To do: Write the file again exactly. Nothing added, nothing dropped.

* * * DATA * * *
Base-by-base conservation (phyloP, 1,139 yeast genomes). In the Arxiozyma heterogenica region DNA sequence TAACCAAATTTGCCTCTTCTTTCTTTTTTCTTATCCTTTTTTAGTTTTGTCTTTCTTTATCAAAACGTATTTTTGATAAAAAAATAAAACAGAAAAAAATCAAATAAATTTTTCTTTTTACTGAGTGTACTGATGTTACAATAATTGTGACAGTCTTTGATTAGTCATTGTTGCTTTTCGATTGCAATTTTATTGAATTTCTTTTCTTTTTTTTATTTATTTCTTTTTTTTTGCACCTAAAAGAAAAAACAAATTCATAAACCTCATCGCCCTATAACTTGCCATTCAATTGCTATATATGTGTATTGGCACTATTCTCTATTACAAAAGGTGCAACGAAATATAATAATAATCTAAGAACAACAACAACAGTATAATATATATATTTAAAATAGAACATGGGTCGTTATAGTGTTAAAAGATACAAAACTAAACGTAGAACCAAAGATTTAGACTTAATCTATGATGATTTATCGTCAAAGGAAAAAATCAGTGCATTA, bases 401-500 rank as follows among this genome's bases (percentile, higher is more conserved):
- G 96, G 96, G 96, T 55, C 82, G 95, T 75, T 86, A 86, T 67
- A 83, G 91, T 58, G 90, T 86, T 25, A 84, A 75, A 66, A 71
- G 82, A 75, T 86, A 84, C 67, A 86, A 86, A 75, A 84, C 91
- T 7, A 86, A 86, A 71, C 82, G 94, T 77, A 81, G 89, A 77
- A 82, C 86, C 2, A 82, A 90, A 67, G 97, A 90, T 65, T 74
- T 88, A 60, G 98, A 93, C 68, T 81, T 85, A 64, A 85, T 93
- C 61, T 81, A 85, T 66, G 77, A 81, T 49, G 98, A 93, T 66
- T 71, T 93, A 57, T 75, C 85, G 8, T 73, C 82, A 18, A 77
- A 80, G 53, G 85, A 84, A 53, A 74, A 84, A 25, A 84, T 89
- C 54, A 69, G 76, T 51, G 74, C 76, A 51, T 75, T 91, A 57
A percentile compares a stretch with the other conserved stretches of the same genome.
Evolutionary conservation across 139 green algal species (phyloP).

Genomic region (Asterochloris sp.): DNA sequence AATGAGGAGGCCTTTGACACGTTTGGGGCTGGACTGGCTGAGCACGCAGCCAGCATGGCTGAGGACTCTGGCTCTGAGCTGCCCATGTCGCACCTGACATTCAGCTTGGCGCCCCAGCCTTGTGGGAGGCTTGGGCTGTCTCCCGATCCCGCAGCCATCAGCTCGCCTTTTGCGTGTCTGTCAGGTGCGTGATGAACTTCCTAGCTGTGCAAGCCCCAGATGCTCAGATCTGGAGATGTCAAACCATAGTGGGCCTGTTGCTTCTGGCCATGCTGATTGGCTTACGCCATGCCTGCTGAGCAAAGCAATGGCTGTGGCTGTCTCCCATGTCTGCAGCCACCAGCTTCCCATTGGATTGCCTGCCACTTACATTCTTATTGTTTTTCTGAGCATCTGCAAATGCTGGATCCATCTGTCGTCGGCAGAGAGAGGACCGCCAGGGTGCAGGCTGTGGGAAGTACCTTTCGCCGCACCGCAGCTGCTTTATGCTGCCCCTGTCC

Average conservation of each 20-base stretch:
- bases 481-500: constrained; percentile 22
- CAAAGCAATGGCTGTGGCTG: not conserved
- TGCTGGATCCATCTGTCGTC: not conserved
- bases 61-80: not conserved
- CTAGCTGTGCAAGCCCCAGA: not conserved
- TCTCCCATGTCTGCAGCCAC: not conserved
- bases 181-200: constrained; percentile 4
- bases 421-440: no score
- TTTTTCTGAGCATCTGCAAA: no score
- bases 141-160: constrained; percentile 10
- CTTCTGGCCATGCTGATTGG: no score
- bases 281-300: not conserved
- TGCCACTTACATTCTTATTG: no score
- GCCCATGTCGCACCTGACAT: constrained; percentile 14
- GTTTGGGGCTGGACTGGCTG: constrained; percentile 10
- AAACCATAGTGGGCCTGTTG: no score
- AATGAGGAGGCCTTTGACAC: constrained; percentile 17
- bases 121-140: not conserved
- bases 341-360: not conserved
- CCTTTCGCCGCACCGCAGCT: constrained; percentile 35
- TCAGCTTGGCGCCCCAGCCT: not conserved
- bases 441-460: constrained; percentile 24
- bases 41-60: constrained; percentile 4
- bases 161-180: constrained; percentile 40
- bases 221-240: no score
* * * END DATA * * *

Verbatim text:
Base-by-base conservation (phyloP, 1,139 yeast genomes). In the Arxiozyma heterogenica region DNA sequence TAACCAAATTTGCCTCTTCTTTCTTTTTTCTTATCCTTTTTTAGTTTTGTCTTTCTTTATCAAAACGTATTTTTGATAAAAAAATAAAACAGAAAAAAATCAAATAAATTTTTCTTTTTACTGAGTGTACTGATGTTACAATAATTGTGACAGTCTTTGATTAGTCATTGTTGCTTTTCGATTGCAATTTTATTGAATTTCTTTTCTTTTTTTTATTTATTTCTTTTTTTTTGCACCTAAAAGAAAAAACAAATTCATAAACCTCATCGCCCTATAACTTGCCATTCAATTGCTATATATGTGTATTGGCACTATTCTCTATTACAAAAGGTGCAACGAAATATAATAATAATCTAAGAACAACAACAACAGTATAATATATATATTTAAAATAGAACATGGGTCGTTATAGTGTTAAAAGATACAAAACTAAACGTAGAACCAAAGATTTAGACTTAATCTATGATGATTTATCGTCAAAGGAAAAAATCAGTGCATTA, bases 401-500 rank as follows among this genome's bases (percentile, higher is more conserved):
- G 96, G 96, G 96, T 55, C 82, G 95, T 75, T 86, A 86, T 67
- A 83, G 91, T 58, G 90, T 86, T 25, A 84, A 75, A 66, A 71
- G 82, A 75, T 86, A 84, C 67, A 86, A 86, A 75, A 84, C 91
- T 7, A 86, A 86, A 71, C 82, G 94, T 77, A 81, G 89, A 77
- A 82, C 86, C 2, A 82, A 90, A 67, G 97, A 90, T 65, T 74
- T 88, A 60, G 98, A 93, C 68, T 81, T 85, A 64, A 85, T 93
- C 61, T 81, A 85, T 66, G 77, A 81, T 49, G 98, A 93, T 66
- T 71, T 93, A 57, T 75, C 85, G 8, T 73, C 82, A 18, A 77
- A 80, G 53, G 85, A 84, A 53, A 74, A 84, A 25, A 84, T 89
- C 54, A 69, G 76, T 51, G 74, C 76, A 51, T 75, T 91, A 57
A percentile compares a stretch with the other conserved stretches of the same genome.
Evolutionary conservation across 139 green algal species (phyloP).

Genomic region (Asterochloris sp.): DNA sequence AATGAGGAGGCCTTTGACACGTTTGGGGCTGGACTGGCTGAGCACGCAGCCAGCATGGCTGAGGACTCTGGCTCTGAGCTGCCCATGTCGCACCTGACATTCAGCTTGGCGCCCCAGCCTTGTGGGAGGCTTGGGCTGTCTCCCGATCCCGCAGCCATCAGCTCGCCTTTTGCGTGTCTGTCAGGTGCGTGATGAACTTCCTAGCTGTGCAAGCCCCAGATGCTCAGATCTGGAGATGTCAAACCATAGTGGGCCTGTTGCTTCTGGCCATGCTGATTGGCTTACGCCATGCCTGCTGAGCAAAGCAATGGCTGTGGCTGTCTCCCATGTCTGCAGCCACCAGCTTCCCATTGGATTGCCTGCCACTTACATTCTTATTGTTTTTCTGAGCATCTGCAAATGCTGGATCCATCTGTCGTCGGCAGAGAGAGGACCGCCAGGGTGCAGGCTGTGGGAAGTACCTTTCGCCGCACCGCAGCTGCTTTATGCTGCCCCTGTCC

Average conservation of each 20-base stretch:
- bases 481-500: constrained; percentile 22
- CAAAGCAATGGCTGTGGCTG: not conserved
- TGCTGGATCCATCTGTCGTC: not conserved
- bases 61-80: not conserved
- CTAGCTGTGCAAGCCCCAGA: not conserved
- TCTCCCATGTCTGCAGCCAC: not conserved
- bases 181-200: constrained; percentile 4
- bases 421-440: no score
- TTTTTCTGAGCATCTGCAAA: no score
- bases 141-160: constrained; percentile 10
- CTTCTGGCCATGCTGATTGG: no score
- bases 281-300: not conserved
- TGCCACTTACATTCTTATTG: no score
- GCCCATGTCGCACCTGACAT: constrained; percentile 14
- GTTTGGGGCTGGACTGGCTG: constrained; percentile 10
- AAACCATAGTGGGCCTGTTG: no score
- AATGAGGAGGCCTTTGACAC: constrained; percentile 17
- bases 121-140: not conserved
- bases 341-360: not conserved
- CCTTTCGCCGCACCGCAGCT: constrained; percentile 35
- TCAGCTTGGCGCCCCAGCCT: not conserved
- bases 441-460: constrained; percentile 24
- bases 41-60: constrained; percentile 4
- bases 161-180: constrained; percentile 40
- bases 221-240: no score